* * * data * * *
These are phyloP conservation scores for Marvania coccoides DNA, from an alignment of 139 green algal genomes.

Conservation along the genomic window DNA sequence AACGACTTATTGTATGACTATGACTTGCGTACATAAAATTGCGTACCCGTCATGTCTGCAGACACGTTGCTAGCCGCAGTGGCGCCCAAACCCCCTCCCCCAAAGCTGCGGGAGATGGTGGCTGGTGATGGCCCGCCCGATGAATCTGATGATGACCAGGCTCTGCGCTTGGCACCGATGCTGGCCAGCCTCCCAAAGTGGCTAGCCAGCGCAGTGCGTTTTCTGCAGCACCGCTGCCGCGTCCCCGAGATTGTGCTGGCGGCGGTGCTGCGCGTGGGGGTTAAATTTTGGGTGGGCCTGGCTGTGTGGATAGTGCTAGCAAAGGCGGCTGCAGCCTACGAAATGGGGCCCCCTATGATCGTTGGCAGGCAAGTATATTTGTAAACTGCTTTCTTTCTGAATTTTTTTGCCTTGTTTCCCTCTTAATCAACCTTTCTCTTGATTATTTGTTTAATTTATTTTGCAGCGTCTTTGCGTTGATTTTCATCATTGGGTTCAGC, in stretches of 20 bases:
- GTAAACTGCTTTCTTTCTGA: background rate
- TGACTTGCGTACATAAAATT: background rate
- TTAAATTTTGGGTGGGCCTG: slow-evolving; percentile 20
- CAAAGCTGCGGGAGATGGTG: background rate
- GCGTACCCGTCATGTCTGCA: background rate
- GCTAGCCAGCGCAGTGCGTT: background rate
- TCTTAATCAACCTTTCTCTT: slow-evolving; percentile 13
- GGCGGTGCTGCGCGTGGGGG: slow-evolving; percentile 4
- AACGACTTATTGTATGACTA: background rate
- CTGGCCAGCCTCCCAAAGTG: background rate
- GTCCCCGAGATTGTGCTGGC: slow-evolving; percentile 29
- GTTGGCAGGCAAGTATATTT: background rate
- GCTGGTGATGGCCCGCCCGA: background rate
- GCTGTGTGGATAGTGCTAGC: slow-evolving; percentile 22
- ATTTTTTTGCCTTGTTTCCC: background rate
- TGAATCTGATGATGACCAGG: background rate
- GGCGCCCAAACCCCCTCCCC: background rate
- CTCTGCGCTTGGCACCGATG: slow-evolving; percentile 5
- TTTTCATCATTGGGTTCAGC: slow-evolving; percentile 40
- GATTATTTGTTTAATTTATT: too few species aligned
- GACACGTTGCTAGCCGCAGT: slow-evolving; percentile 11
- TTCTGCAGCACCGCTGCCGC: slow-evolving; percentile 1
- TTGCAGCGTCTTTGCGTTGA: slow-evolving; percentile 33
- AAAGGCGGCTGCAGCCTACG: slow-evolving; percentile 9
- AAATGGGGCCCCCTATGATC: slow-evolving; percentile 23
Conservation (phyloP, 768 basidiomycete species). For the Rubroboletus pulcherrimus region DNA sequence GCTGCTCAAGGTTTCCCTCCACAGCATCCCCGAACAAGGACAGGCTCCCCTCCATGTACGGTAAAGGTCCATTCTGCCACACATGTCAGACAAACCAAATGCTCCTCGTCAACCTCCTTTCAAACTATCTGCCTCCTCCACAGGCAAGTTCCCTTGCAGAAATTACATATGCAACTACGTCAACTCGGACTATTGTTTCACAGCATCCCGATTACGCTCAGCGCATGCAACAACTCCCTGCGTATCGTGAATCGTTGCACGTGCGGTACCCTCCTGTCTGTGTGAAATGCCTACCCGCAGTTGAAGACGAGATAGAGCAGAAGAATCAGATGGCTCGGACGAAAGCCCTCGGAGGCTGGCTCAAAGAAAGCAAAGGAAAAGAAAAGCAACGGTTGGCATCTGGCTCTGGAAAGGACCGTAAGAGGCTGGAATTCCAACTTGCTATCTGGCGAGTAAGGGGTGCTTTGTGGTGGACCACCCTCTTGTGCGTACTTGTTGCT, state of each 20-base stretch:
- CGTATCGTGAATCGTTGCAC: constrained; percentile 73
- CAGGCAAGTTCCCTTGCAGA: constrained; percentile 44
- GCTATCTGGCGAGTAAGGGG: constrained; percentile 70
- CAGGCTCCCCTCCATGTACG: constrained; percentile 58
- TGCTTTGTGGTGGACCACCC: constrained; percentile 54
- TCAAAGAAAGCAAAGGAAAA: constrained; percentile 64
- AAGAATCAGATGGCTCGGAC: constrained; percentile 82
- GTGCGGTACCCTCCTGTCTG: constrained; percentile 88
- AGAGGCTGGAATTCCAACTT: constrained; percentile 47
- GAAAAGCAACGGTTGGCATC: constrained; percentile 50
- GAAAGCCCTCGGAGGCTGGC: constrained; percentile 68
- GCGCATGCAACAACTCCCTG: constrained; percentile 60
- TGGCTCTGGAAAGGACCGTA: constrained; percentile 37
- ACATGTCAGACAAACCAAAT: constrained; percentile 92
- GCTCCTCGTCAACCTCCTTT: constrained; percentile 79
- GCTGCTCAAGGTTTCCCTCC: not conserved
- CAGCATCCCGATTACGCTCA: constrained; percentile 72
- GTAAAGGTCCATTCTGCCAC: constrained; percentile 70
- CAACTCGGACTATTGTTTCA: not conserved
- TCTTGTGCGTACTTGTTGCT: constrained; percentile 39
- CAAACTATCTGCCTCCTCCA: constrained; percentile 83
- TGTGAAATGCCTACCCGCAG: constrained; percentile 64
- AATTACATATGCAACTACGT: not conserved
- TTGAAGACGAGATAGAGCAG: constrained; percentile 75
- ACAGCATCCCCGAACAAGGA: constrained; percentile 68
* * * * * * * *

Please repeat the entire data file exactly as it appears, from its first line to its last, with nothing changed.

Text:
These are phyloP conservation scores for Marvania coccoides DNA, from an alignment of 139 green algal genomes.

Conservation along the genomic window DNA sequence AACGACTTATTGTATGACTATGACTTGCGTACATAAAATTGCGTACCCGTCATGTCTGCAGACACGTTGCTAGCCGCAGTGGCGCCCAAACCCCCTCCCCCAAAGCTGCGGGAGATGGTGGCTGGTGATGGCCCGCCCGATGAATCTGATGATGACCAGGCTCTGCGCTTGGCACCGATGCTGGCCAGCCTCCCAAAGTGGCTAGCCAGCGCAGTGCGTTTTCTGCAGCACCGCTGCCGCGTCCCCGAGATTGTGCTGGCGGCGGTGCTGCGCGTGGGGGTTAAATTTTGGGTGGGCCTGGCTGTGTGGATAGTGCTAGCAAAGGCGGCTGCAGCCTACGAAATGGGGCCCCCTATGATCGTTGGCAGGCAAGTATATTTGTAAACTGCTTTCTTTCTGAATTTTTTTGCCTTGTTTCCCTCTTAATCAACCTTTCTCTTGATTATTTGTTTAATTTATTTTGCAGCGTCTTTGCGTTGATTTTCATCATTGGGTTCAGC, in stretches of 20 bases:
- GTAAACTGCTTTCTTTCTGA: background rate
- TGACTTGCGTACATAAAATT: background rate
- TTAAATTTTGGGTGGGCCTG: slow-evolving; percentile 20
- CAAAGCTGCGGGAGATGGTG: background rate
- GCGTACCCGTCATGTCTGCA: background rate
- GCTAGCCAGCGCAGTGCGTT: background rate
- TCTTAATCAACCTTTCTCTT: slow-evolving; percentile 13
- GGCGGTGCTGCGCGTGGGGG: slow-evolving; percentile 4
- AACGACTTATTGTATGACTA: background rate
- CTGGCCAGCCTCCCAAAGTG: background rate
- GTCCCCGAGATTGTGCTGGC: slow-evolving; percentile 29
- GTTGGCAGGCAAGTATATTT: background rate
- GCTGGTGATGGCCCGCCCGA: background rate
- GCTGTGTGGATAGTGCTAGC: slow-evolving; percentile 22
- ATTTTTTTGCCTTGTTTCCC: background rate
- TGAATCTGATGATGACCAGG: background rate
- GGCGCCCAAACCCCCTCCCC: background rate
- CTCTGCGCTTGGCACCGATG: slow-evolving; percentile 5
- TTTTCATCATTGGGTTCAGC: slow-evolving; percentile 40
- GATTATTTGTTTAATTTATT: too few species aligned
- GACACGTTGCTAGCCGCAGT: slow-evolving; percentile 11
- TTCTGCAGCACCGCTGCCGC: slow-evolving; percentile 1
- TTGCAGCGTCTTTGCGTTGA: slow-evolving; percentile 33
- AAAGGCGGCTGCAGCCTACG: slow-evolving; percentile 9
- AAATGGGGCCCCCTATGATC: slow-evolving; percentile 23
Conservation (phyloP, 768 basidiomycete species). For the Rubroboletus pulcherrimus region DNA sequence GCTGCTCAAGGTTTCCCTCCACAGCATCCCCGAACAAGGACAGGCTCCCCTCCATGTACGGTAAAGGTCCATTCTGCCACACATGTCAGACAAACCAAATGCTCCTCGTCAACCTCCTTTCAAACTATCTGCCTCCTCCACAGGCAAGTTCCCTTGCAGAAATTACATATGCAACTACGTCAACTCGGACTATTGTTTCACAGCATCCCGATTACGCTCAGCGCATGCAACAACTCCCTGCGTATCGTGAATCGTTGCACGTGCGGTACCCTCCTGTCTGTGTGAAATGCCTACCCGCAGTTGAAGACGAGATAGAGCAGAAGAATCAGATGGCTCGGACGAAAGCCCTCGGAGGCTGGCTCAAAGAAAGCAAAGGAAAAGAAAAGCAACGGTTGGCATCTGGCTCTGGAAAGGACCGTAAGAGGCTGGAATTCCAACTTGCTATCTGGCGAGTAAGGGGTGCTTTGTGGTGGACCACCCTCTTGTGCGTACTTGTTGCT, state of each 20-base stretch:
- CGTATCGTGAATCGTTGCAC: constrained; percentile 73
- CAGGCAAGTTCCCTTGCAGA: constrained; percentile 44
- GCTATCTGGCGAGTAAGGGG: constrained; percentile 70
- CAGGCTCCCCTCCATGTACG: constrained; percentile 58
- TGCTTTGTGGTGGACCACCC: constrained; percentile 54
- TCAAAGAAAGCAAAGGAAAA: constrained; percentile 64
- AAGAATCAGATGGCTCGGAC: constrained; percentile 82
- GTGCGGTACCCTCCTGTCTG: constrained; percentile 88
- AGAGGCTGGAATTCCAACTT: constrained; percentile 47
- GAAAAGCAACGGTTGGCATC: constrained; percentile 50
- GAAAGCCCTCGGAGGCTGGC: constrained; percentile 68
- GCGCATGCAACAACTCCCTG: constrained; percentile 60
- TGGCTCTGGAAAGGACCGTA: constrained; percentile 37
- ACATGTCAGACAAACCAAAT: constrained; percentile 92
- GCTCCTCGTCAACCTCCTTT: constrained; percentile 79
- GCTGCTCAAGGTTTCCCTCC: not conserved
- CAGCATCCCGATTACGCTCA: constrained; percentile 72
- GTAAAGGTCCATTCTGCCAC: constrained; percentile 70
- CAACTCGGACTATTGTTTCA: not conserved
- TCTTGTGCGTACTTGTTGCT: constrained; percentile 39
- CAAACTATCTGCCTCCTCCA: constrained; percentile 83
- TGTGAAATGCCTACCCGCAG: constrained; percentile 64
- AATTACATATGCAACTACGT: not conserved
- TTGAAGACGAGATAGAGCAG: constrained; percentile 75
- ACAGCATCCCCGAACAAGGA: constrained; percentile 68